[Tweeters] Yellow-rumped Warbler Intergrades

Dan McDougall-Treacy danmcdt at gmail.com
Thu May 26 16:11:18 PDT 2022

Ken, one way I distinguish the Audubon and Myrtle forms is by the shape of
the throat patch, an approach that is helpful throughout the year. I think
of the Myrtle showing the throat patch flaring out and upward toward the
auricular area, and the Audubon throat patch more vertically aimed toward
the breast or underwing coverts.
Recently I observed a bird with a bright white throat patch (Myrtle-y), and
in the shape of the Audubon throat patch.

The National Geographic field guide also shows the Myrtle with a whitish
supercilium,though that field mark might not always be visible.
Your photos show yellow/white in the (Audubon-shaped) throat patch,
suggesting an intergrade condition. And one of those birds has a distinct
white supercillium
Others may know of different distinguishing field marks. Birds of the World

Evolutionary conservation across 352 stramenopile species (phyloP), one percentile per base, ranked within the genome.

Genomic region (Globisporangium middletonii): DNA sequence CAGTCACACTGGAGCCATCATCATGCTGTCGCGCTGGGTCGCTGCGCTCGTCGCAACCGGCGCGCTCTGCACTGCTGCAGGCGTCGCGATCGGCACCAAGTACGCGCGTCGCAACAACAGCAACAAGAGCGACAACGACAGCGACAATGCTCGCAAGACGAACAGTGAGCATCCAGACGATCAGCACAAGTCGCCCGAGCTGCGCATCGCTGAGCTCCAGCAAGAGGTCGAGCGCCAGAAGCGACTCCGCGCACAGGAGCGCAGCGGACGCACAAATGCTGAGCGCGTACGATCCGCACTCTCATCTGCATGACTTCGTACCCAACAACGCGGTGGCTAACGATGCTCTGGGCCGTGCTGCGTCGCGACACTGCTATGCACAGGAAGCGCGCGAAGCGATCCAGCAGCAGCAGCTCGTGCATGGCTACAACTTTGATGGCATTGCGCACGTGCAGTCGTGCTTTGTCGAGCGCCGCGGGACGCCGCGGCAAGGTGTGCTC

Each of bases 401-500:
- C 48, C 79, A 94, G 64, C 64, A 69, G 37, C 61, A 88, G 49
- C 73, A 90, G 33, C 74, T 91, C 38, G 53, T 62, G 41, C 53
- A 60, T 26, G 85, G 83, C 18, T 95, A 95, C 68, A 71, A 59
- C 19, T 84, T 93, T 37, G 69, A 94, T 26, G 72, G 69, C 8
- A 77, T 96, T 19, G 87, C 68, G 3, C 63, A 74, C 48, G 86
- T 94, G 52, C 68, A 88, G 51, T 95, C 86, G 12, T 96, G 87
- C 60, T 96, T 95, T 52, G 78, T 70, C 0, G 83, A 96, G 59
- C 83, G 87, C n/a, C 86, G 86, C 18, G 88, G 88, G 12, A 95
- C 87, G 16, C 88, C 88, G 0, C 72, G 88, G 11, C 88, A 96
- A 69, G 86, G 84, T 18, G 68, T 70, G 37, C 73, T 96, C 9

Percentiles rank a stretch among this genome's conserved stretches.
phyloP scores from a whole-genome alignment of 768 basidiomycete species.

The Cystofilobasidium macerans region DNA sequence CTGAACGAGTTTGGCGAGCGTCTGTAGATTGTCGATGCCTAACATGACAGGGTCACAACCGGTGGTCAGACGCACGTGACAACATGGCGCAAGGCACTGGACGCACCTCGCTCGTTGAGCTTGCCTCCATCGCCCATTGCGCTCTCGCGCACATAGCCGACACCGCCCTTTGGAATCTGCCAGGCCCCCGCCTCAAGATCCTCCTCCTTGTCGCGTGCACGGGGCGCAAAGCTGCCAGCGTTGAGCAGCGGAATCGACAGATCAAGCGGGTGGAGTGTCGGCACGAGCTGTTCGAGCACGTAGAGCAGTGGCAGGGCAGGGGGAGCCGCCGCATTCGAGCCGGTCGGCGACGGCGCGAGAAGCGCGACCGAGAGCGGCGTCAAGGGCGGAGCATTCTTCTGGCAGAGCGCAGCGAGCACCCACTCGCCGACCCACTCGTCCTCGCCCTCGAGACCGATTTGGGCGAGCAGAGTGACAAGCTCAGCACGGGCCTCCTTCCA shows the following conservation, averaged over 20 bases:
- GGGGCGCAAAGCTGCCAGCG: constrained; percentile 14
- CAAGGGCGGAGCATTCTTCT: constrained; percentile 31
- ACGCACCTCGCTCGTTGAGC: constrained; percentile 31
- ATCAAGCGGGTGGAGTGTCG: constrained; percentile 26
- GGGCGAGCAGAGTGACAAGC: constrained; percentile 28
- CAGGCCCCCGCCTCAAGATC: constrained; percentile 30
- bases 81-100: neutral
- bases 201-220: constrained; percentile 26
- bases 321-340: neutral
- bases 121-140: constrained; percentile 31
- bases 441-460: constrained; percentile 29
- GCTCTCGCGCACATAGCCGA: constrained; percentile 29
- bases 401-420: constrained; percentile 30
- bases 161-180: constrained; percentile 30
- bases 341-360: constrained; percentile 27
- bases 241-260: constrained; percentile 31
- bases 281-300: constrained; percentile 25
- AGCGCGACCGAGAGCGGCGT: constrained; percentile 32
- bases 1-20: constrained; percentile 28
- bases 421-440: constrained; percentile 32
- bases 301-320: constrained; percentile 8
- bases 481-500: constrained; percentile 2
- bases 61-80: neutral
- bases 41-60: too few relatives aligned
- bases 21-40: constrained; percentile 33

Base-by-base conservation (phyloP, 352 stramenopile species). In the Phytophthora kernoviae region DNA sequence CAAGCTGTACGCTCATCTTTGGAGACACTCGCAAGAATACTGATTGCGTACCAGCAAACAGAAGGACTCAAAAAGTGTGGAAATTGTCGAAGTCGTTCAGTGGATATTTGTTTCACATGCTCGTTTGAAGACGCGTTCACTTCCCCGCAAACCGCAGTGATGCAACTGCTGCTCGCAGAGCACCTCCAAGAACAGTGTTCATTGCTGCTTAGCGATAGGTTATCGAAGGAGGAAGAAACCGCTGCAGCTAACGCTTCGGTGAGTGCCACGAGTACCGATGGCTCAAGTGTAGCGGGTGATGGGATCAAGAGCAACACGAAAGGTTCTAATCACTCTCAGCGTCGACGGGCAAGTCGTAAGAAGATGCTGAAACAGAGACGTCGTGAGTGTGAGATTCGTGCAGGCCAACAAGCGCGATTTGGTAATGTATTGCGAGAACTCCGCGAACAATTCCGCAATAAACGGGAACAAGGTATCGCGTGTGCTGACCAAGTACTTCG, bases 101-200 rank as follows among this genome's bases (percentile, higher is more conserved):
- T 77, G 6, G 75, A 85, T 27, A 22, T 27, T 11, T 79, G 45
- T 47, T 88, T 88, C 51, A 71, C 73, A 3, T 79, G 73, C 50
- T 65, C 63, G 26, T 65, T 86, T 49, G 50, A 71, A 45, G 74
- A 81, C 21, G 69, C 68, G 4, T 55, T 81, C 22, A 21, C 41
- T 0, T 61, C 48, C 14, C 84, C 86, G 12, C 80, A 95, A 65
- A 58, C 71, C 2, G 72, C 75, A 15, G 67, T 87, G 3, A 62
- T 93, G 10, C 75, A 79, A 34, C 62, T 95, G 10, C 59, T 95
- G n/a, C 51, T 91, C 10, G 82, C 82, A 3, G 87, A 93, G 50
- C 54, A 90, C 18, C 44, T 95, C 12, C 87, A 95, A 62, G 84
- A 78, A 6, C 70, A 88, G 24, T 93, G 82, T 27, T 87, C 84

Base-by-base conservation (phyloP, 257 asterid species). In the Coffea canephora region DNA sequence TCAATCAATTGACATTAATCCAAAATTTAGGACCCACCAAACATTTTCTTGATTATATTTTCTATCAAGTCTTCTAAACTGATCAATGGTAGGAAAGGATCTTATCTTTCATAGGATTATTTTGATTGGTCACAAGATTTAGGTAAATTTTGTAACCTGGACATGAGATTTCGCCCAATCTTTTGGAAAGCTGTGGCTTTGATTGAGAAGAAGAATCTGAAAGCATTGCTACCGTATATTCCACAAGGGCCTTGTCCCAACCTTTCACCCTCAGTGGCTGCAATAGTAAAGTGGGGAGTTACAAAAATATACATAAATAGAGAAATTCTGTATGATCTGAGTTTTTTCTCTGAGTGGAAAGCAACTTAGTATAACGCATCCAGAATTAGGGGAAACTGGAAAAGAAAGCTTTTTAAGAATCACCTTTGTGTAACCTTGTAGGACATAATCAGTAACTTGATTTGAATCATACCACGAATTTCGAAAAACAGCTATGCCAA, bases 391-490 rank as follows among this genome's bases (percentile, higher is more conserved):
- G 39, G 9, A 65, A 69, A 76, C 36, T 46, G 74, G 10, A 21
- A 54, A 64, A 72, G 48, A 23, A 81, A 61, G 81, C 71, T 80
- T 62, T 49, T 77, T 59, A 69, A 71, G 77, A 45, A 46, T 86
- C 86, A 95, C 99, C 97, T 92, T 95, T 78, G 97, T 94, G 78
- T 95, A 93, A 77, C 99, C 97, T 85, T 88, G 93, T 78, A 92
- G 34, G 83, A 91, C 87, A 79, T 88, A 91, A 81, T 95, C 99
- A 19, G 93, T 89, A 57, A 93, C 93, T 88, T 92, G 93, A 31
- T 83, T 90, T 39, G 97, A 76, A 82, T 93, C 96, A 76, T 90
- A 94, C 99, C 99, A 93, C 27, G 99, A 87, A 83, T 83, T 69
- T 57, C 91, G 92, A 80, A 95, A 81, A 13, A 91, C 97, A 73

goes into a number of subtleties.

Dan McDougall-Treacy

On Thu, May 26, 2022 at 3:15 PM Kenneth Trease <krtrease at gmail.com> wrote:

> I recently returned from a trip to south-central Oregon. I photographed

> two different Yellow-rumped Warblers (YRWA) that I thought might be

> intergrades as they seem to have some characteristics of both Audubon's and

> Myrtle forms. I would be interested to hear other's opinions-intergrades

> or just within the normal variation for this species? Here is a link to

> the photos on Flickr:


> https://www.flickr.com/photos/cavuken/albums/72177720299278430


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